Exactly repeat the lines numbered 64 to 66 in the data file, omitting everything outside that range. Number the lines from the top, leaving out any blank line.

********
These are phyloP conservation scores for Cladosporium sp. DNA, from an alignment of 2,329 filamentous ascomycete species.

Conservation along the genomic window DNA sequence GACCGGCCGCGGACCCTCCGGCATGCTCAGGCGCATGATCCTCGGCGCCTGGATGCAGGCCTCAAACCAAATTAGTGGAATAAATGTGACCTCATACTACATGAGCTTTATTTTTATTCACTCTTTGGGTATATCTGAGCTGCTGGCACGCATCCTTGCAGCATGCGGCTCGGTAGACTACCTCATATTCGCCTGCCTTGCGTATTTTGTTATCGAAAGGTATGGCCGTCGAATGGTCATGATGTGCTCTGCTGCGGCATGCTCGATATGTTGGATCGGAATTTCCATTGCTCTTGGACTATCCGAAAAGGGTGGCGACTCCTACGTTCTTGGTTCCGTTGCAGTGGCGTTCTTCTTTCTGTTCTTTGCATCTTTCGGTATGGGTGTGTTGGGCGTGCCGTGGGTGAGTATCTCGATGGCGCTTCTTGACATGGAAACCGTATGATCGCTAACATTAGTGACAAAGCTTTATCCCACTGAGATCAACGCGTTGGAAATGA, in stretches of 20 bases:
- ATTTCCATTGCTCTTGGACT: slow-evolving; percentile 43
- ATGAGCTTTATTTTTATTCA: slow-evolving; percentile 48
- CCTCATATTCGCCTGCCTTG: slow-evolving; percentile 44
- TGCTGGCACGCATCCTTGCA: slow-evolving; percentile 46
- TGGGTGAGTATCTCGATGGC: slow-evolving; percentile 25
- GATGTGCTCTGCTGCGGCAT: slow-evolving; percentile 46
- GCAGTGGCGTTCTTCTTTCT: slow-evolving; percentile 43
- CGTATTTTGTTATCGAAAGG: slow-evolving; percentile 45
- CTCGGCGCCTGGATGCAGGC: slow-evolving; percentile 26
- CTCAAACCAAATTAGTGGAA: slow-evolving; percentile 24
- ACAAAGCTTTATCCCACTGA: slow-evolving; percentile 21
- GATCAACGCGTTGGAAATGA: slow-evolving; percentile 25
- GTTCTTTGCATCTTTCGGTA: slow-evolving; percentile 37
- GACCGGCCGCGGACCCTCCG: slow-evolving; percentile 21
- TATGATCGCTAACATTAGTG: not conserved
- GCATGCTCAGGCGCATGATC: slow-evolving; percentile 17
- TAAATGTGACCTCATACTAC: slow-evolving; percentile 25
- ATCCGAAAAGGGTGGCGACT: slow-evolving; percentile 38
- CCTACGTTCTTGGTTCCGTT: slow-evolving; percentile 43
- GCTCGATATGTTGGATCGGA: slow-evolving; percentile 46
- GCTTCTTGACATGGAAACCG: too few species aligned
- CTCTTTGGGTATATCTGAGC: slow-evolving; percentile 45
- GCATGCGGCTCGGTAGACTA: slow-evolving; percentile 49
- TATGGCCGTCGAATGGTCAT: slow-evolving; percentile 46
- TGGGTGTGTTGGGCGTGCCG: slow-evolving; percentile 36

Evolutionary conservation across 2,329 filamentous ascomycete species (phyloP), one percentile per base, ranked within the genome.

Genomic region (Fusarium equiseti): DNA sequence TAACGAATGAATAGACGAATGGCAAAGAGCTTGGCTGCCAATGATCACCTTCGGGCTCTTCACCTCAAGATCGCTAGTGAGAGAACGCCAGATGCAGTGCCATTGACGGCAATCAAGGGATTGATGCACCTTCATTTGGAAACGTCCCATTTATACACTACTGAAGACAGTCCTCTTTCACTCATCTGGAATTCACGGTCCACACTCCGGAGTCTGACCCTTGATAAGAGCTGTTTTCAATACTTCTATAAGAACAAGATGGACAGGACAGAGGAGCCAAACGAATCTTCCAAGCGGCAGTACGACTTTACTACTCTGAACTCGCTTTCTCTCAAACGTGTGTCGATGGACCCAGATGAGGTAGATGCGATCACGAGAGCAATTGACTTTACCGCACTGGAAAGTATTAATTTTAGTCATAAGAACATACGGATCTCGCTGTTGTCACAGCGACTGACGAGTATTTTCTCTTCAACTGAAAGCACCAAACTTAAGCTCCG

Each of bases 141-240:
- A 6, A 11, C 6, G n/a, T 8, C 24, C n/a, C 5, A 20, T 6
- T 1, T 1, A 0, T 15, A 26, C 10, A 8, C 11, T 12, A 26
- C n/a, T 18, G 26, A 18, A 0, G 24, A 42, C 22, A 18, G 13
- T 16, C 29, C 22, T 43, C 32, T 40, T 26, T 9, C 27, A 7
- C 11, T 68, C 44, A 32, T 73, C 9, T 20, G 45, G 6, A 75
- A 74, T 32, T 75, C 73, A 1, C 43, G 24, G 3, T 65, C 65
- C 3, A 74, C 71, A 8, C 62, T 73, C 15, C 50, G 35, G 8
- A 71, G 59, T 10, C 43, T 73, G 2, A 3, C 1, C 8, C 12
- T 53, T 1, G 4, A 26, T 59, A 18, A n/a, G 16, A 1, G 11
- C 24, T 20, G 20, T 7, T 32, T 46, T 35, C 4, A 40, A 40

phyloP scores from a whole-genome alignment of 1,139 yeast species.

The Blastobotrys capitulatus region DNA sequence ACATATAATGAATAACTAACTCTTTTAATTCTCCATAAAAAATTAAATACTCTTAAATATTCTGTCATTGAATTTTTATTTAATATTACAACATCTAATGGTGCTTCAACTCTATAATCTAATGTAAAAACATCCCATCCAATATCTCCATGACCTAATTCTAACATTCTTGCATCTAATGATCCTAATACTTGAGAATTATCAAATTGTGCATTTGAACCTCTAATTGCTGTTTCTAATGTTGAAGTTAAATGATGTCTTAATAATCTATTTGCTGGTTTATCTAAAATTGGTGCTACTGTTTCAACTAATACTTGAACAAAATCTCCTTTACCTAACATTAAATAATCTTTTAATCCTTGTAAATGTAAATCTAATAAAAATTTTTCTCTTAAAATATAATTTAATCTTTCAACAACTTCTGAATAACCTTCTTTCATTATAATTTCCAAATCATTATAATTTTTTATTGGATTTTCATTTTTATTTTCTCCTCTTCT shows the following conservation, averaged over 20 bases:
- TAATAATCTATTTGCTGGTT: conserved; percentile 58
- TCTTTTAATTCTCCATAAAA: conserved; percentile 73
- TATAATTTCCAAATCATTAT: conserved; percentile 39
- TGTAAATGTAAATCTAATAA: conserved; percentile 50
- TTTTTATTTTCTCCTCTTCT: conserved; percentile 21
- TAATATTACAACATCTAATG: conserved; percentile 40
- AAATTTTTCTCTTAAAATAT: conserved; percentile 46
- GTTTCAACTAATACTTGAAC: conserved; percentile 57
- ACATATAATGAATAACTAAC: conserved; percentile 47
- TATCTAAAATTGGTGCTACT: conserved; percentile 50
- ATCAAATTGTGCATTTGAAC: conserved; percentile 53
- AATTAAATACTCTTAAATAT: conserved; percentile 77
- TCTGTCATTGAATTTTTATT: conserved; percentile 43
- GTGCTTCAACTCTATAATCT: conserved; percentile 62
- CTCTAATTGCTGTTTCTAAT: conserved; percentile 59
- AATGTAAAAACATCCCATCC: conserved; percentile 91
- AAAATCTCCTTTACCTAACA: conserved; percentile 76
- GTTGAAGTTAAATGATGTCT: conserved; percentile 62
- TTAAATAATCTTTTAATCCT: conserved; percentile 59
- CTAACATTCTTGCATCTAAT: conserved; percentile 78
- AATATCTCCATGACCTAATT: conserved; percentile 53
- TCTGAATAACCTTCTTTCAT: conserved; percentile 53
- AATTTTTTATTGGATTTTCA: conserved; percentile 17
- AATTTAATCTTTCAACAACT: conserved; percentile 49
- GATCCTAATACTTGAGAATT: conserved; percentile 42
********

- TCTGAATAACCTTCTTTCAT: conserved; percentile 53
- AATTTTTTATTGGATTTTCA: conserved; percentile 17
- AATTTAATCTTTCAACAACT: conserved; percentile 49